The book copy-righted in 1883 was merely a repetition of the former matter, and the authorities are clear that the protection must be confined to the new matter.

The latest case on the subject of copyright is Pike v. Nicholas[7]; which follows Cary v. Kearsley[8]. Both these cases support the contention of the defendant in this case.

The American authorities also are generally in our favor. Laws Dig.[9]; Bump on Copyright[10]; and see Slater on Copyright[11]; Black v. Murray[12]; referred to in Slater p. 53.

After a work has once gone to the public neither the author nor any other person can copyright the same matter on the same plan by making a few alterations or additions. Thomas v. Turner[13]; Langlois v. Vincent [14].

Arnoldi for the respondent:

The omission complained of in the notice of copy-

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right is immaterial. Nobody could be misled by it and if it is a defect it is cured by the Interpretation Act.

It has been found by the Chancellor, and is apparent on examination, that the defendants book is a slavish copy of that of the plaintiff, and the decree for an injunction should stand.

The following authorities were relied on. Slater on Copyright[15]; Morris v. Wright [16]; Morris v. Ashbee[17]; Kelly v. Morris[18]; Coppinger on Copyright[19]; Bickford v Hood[20].

The judgment of the court was delivered by GWYNNE J.The decree made in this cause not only restrains the defendant from selling the book published by him and known as The Parliamentary Directory and Statistical Guide of 1885 but also from publishing or selling any future edition thereof, or containing matter copied or pirated from the books of the plaintiff known as the Canadian Parliamentary Companion for the years 1862, 1874, 1877, 1878, 1879, 1880, 1881 or 1883; of all of which works, except the last, the plaintiff is now proprietor by assignment from the authors thereof, and from publishing or selling any book containing any portions, passages or extracts taken or colorably altered from the plaintiffs said books, and from copying from the plaintiffs said books or any edition thereof in the preparation of or for the purpose of assisting in the preparation of any future edition of the defendants said book, or any other book. The learned Chancellor of Ontario, before whom the case was tried, having made a very careful comparison of the new matter appearing in the plaintiffs Canadian Parliamentary Companion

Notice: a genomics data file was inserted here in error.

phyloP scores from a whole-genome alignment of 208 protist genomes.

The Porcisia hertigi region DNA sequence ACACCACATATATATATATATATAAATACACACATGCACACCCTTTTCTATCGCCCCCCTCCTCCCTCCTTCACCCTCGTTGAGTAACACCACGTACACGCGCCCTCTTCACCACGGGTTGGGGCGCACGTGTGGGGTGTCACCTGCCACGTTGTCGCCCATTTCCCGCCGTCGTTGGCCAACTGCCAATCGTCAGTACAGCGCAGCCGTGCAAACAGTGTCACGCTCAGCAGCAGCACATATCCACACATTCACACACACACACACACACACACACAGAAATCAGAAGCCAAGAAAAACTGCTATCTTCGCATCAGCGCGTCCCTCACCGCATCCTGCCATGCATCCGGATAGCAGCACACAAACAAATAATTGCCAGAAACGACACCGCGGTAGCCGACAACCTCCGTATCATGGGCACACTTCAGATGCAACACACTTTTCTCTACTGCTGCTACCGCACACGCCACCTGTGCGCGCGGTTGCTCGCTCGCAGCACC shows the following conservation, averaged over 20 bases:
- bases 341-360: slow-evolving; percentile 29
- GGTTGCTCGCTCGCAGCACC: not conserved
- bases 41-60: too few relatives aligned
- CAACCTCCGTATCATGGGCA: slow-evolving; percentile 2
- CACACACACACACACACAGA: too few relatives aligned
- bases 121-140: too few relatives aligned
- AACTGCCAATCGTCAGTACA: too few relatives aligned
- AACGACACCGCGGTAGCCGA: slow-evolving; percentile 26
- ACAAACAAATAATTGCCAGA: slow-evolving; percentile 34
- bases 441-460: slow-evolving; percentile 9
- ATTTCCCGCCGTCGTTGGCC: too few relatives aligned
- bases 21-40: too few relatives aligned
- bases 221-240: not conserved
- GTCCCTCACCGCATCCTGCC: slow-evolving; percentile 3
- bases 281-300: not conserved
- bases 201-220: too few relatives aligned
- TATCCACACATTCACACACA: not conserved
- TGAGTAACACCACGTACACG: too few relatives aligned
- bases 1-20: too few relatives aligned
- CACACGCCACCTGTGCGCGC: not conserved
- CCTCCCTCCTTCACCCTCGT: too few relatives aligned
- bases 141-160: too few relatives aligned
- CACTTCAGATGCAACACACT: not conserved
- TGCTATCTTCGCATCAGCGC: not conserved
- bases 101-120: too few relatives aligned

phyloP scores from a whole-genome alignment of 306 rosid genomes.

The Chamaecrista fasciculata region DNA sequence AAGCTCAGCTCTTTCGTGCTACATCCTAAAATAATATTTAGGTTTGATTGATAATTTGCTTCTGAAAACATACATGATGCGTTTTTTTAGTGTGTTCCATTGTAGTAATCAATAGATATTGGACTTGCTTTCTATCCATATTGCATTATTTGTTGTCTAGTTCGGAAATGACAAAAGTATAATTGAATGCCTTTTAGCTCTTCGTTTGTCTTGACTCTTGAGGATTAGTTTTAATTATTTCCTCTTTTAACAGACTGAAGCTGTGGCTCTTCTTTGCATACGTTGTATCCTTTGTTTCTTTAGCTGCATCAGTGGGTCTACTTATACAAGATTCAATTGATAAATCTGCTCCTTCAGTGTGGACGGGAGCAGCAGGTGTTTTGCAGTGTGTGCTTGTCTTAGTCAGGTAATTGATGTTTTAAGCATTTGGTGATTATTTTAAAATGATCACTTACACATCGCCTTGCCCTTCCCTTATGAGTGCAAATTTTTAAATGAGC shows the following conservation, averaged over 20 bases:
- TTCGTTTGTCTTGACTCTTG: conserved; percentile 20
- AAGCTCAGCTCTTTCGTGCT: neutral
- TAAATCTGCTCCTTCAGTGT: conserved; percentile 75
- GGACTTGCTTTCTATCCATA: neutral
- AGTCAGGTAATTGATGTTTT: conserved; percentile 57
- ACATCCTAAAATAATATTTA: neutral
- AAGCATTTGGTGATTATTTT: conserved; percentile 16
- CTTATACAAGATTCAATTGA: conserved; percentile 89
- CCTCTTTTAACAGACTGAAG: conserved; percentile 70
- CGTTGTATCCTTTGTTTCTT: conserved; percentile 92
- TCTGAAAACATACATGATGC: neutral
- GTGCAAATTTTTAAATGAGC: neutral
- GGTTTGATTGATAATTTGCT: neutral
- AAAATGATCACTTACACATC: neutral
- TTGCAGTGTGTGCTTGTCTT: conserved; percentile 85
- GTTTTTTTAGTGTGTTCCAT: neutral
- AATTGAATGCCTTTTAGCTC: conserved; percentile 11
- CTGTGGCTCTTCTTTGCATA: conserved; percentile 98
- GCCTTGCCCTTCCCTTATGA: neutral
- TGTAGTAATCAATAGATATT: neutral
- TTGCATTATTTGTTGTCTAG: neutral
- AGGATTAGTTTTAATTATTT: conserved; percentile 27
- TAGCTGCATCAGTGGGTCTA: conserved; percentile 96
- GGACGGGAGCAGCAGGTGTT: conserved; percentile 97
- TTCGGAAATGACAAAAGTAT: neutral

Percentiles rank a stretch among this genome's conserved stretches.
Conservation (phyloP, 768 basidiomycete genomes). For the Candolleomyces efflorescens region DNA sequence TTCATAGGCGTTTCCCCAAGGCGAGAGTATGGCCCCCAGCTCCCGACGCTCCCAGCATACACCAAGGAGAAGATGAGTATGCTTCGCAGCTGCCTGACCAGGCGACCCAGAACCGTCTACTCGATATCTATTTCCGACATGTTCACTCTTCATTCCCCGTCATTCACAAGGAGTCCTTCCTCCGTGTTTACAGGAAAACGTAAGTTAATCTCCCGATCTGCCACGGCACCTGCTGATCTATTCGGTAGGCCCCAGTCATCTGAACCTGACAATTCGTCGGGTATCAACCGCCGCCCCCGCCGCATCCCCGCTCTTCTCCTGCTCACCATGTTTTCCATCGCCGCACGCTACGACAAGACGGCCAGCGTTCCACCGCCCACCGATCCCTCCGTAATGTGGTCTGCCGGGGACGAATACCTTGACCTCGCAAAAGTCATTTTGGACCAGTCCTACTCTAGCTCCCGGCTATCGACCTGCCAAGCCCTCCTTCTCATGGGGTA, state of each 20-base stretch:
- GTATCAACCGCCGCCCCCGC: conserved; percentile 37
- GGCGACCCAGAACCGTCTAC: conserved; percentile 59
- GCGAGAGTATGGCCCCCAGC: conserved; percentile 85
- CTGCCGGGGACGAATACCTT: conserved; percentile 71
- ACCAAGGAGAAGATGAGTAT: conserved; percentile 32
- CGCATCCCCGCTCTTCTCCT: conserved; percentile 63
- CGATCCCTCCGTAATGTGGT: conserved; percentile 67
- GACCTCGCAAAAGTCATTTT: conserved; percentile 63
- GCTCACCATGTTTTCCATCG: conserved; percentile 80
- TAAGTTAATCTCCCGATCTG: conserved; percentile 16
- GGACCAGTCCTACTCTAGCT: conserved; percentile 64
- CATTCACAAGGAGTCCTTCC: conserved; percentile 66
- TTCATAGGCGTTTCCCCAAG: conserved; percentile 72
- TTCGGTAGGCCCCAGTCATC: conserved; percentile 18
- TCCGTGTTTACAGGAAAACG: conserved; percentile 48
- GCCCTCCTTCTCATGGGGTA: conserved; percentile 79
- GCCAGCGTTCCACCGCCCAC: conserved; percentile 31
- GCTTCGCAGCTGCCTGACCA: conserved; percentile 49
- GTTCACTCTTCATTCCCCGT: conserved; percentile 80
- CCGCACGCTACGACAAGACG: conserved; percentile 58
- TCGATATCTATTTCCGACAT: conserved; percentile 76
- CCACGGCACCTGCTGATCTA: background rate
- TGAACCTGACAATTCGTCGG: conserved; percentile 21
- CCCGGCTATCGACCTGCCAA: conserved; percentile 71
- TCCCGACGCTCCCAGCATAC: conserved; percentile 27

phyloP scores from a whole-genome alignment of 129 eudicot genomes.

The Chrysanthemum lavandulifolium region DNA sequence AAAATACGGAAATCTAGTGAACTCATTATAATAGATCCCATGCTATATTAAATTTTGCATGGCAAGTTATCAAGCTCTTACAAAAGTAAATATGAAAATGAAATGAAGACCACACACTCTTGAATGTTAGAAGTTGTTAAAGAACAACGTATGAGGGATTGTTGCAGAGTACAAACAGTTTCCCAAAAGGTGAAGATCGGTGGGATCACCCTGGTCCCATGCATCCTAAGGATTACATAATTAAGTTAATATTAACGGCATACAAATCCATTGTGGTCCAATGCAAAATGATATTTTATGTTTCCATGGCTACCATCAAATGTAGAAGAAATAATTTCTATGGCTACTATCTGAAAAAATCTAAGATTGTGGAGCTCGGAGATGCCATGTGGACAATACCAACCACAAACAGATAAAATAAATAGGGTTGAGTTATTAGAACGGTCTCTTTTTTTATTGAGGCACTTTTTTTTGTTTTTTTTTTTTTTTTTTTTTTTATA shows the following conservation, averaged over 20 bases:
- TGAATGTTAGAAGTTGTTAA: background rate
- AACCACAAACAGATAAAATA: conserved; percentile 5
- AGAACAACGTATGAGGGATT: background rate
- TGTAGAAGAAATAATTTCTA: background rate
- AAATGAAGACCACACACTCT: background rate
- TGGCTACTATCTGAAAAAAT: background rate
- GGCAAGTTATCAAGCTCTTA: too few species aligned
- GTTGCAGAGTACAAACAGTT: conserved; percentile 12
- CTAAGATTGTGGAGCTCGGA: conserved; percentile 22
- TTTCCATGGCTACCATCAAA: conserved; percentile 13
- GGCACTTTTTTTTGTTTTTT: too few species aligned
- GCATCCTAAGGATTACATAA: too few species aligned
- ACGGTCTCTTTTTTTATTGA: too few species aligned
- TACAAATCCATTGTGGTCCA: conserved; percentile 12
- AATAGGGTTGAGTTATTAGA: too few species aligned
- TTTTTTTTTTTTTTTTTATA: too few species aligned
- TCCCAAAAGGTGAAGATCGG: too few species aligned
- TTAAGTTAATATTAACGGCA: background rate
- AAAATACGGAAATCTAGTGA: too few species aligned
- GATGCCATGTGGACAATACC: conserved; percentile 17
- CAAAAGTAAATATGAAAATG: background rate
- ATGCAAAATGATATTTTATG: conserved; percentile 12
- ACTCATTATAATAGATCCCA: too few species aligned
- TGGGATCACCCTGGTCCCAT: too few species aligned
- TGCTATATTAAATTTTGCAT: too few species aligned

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of 1883, with the defendants book of 1885, and having come to the conclusion that much in the latter book, had been copied and pirated from the plaintiffs book of 1883, made no comparison between the defendants book and the Canadian Parliamentary Companions published in the said years prior to 1883, of which, and of the rights of the authors thereof therein, whatever those rights were, the plaintiff is the assignee. The learned Chancellor in his judgment says:

Inhibiting the use by the defendant of the parts first published in the plaintiffs edition of 1883, will so substantially interfere with the whole of the defendants publication of 1885, that it is not necessary to prosecute the enquiry further, as to whether there is copyright in the parts of the plaintiffs book which were published in the editions of 1874 to 1881.

The defendant appealed from the above decree to the Court of Appeal for Ontario upon various grounds of objection, which have been renewed before us, that court having dismissed his appeal. The question before us must be limited to an enquiry as to the piracy of matter contained in the plaintiffs Canadian Parliamentary Companion of 1883; for assuming the previous books published in the years mentioned in the decree to have been registered as required by the copyright act in force in those respective years, still the defendant contends that if there be any matter contained in his book which can be found also in the books published in the years prior to 1883, of which the plaintiff is the assignee, such matter was obtained by the defendant and the authors of those respective books from common sources, some of those sources having been, as is admitted, books previously published by the authors whose rights the plaintiff has purchased as regards the years mentioned in the decree but which previous books such authors had not registered as required by the Copyright Act, and in which therefore they had acquired no copyright,

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This branch of the defence not having been entered into and adjudicated upon by the learned Chancellor the decree should not have dealt with it as if it had been entered into and adjudicated upon against the defendant. In works of this nature, where so much may be taken from common sources and where much of the information given, if given correctly, must be given in the same words we must be careful not to restrict the right of the defendant to publish a work similar in its nature to that of the plaintiff if, in truth, he obtains the information from common, independent sources open to all and does not, to save himself labor, merely copy from the plaintiffs book that which has been the result of his skill, diligence and literary attainments. We must be careful not to put manacles upon industry, intelligence and skill in compiling works of this nature.